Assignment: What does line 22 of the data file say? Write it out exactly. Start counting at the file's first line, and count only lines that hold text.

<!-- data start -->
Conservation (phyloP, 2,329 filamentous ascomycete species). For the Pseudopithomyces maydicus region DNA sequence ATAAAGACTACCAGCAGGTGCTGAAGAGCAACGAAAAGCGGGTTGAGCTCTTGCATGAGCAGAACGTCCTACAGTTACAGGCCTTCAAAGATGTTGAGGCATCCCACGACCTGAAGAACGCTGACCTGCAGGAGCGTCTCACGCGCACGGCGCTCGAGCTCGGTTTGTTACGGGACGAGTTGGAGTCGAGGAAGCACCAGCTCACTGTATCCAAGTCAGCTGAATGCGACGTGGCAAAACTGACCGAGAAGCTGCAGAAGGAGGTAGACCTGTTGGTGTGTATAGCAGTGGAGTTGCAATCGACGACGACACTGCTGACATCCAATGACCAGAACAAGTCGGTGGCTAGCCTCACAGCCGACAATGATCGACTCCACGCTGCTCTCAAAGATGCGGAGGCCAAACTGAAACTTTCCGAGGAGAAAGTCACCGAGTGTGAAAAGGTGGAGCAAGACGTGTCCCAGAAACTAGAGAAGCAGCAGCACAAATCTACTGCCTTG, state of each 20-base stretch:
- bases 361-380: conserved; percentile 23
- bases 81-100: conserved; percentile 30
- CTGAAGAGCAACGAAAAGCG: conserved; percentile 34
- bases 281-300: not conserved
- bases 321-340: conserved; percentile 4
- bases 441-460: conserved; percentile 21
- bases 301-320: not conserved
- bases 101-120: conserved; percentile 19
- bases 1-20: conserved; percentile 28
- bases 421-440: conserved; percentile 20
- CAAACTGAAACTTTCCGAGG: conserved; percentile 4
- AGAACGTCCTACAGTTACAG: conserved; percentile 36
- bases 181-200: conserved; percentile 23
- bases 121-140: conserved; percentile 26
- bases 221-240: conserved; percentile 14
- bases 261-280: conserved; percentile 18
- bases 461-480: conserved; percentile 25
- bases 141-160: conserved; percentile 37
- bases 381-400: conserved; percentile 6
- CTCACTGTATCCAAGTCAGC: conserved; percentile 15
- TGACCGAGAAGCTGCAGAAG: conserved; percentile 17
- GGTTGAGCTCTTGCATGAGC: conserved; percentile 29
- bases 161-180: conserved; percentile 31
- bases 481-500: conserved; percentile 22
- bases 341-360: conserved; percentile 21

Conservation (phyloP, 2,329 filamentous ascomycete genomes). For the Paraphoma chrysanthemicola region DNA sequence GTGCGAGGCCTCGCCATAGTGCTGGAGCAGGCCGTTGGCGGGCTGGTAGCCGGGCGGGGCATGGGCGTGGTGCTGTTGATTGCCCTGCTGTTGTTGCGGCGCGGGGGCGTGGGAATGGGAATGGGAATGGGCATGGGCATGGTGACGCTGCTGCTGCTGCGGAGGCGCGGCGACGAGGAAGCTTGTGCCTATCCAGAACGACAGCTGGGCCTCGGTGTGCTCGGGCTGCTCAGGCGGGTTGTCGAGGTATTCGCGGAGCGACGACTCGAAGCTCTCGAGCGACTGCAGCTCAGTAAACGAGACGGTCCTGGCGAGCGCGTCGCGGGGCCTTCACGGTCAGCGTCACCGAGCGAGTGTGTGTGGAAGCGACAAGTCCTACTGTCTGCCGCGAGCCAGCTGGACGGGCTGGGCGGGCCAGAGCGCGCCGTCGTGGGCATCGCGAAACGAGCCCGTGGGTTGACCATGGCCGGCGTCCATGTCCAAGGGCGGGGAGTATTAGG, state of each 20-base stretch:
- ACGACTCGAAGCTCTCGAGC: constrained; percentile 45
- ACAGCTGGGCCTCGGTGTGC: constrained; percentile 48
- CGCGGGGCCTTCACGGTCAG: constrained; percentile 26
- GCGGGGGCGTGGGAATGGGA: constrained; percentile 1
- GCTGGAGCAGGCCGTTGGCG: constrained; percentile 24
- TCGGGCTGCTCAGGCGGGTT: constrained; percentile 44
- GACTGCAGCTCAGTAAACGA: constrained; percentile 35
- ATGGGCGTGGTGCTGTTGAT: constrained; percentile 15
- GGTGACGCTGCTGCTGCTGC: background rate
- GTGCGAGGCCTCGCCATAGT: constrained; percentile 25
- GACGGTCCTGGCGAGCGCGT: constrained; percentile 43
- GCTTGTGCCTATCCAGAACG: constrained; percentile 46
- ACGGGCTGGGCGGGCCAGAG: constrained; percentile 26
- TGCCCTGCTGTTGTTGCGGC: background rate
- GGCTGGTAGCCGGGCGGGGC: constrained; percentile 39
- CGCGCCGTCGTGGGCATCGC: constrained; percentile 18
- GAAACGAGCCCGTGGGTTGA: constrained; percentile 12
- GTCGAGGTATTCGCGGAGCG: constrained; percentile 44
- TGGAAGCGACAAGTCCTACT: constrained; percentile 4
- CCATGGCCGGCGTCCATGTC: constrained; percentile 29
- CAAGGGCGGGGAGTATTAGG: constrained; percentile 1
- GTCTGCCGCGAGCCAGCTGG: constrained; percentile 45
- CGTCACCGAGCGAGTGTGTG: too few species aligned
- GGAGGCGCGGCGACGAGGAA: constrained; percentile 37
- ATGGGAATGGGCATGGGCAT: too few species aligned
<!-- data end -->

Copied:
- TGACCGAGAAGCTGCAGAAG: conserved; percentile 17